Stocks were little changed in choppy, light trading on Wednesday as investors weighed high expectations about an upcoming euro zone summit against headline-driven selling.
An agreement earlier in the week between Germany and France on tighter fiscal controls for the euro zone, to be voted on Friday, prompted buying.
But expectations may have gone too far, analysts said. Comments on Wednesday from an unnamed German official that Berlin was increasingly pessimistic about the chances of a deal during the summit kept trading choppy.
The market has been resilient and bearish developments, including Standard & Poor's euro zone credit rating downgrade warning on Monday, failed to trigger massive selling.
I think the hopes (for a deal in the summit) are certainly still there. There's a belief in the marketplace that the euro zone doesn't have a death wish, said Art Hogan, managing director at Lazard Capital Markets in New York.
There is today's news and we started the week with S&P threatening to downgrade. In another time the market would be down much more than it is.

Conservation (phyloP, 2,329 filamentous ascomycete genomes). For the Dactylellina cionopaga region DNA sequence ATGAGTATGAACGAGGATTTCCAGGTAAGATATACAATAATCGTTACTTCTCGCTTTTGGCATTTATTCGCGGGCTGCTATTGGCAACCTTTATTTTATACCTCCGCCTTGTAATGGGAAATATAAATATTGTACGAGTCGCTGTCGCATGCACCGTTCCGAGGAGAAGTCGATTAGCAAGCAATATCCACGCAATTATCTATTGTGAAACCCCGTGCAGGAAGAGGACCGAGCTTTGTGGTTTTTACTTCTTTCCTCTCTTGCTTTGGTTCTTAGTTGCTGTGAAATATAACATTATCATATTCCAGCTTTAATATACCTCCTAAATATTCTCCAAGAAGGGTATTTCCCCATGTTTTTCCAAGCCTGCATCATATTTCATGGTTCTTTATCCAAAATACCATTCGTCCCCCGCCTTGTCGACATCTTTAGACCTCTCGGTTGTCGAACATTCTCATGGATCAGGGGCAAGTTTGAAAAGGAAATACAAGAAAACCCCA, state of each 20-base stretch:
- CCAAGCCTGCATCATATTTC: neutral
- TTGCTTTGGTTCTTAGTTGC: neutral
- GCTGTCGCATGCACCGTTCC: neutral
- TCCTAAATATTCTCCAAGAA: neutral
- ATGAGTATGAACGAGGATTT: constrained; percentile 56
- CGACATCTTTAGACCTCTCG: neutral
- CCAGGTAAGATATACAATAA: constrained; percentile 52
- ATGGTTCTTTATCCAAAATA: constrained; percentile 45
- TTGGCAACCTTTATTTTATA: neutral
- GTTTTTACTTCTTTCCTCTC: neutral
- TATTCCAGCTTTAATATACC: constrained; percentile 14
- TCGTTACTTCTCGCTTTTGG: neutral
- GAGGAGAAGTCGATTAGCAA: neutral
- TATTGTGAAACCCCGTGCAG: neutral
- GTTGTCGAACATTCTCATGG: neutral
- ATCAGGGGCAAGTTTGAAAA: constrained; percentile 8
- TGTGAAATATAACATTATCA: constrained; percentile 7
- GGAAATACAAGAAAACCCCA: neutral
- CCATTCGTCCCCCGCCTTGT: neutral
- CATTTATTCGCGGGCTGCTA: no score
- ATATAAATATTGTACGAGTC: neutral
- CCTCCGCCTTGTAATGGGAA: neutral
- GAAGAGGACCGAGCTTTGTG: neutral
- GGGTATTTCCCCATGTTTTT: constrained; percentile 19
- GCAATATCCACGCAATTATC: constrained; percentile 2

The S&P 500 is so far this week holding on to the gains posted on Monday.
Trading volume was very light, characteristic of the wait-and-see mode Hogan described ahead of the summit.
The Dow Jones industrial average <.DJI> gained 22.78 points, or 0.19 percent, to 12,172.91. The Standard & Poor's 500 <.SPX> dipped 1.21 points, or 0.10 percent, to 1,257.26. The Nasdaq Composite <.IXIC> fell 5.25 points, or 0.20 percent, to 2,644.31.
Equities and other markets have hinged on euro zone sovereign debt crisis headlines for weeks. Traders are looking to position themselves ahead of an escalation of the crisis or a clear, manageable plan to keep it under control.
French officials said French and German leaders will not leave the weekend summit until a powerful deal was reached. They want to impose mandatory penalties on nations that exceed deficit targets, a plan backed by U.S. Treasury Secretary Timothy Geithner, who is on a trip to Europe.
Among individual stocks, Martha Stewart Living Omnimedia Inc
Men's Wearhouse Inc's
Declining stocks outnumbered advancers on the New York Stock Exchange by a ratio of about 6-to-5, while on the Nasdaq, about five stocks fell for every three that rose.
(Reporting by Rodrigo Campos; editing by Jeffrey Benkoe and Andrew Hay)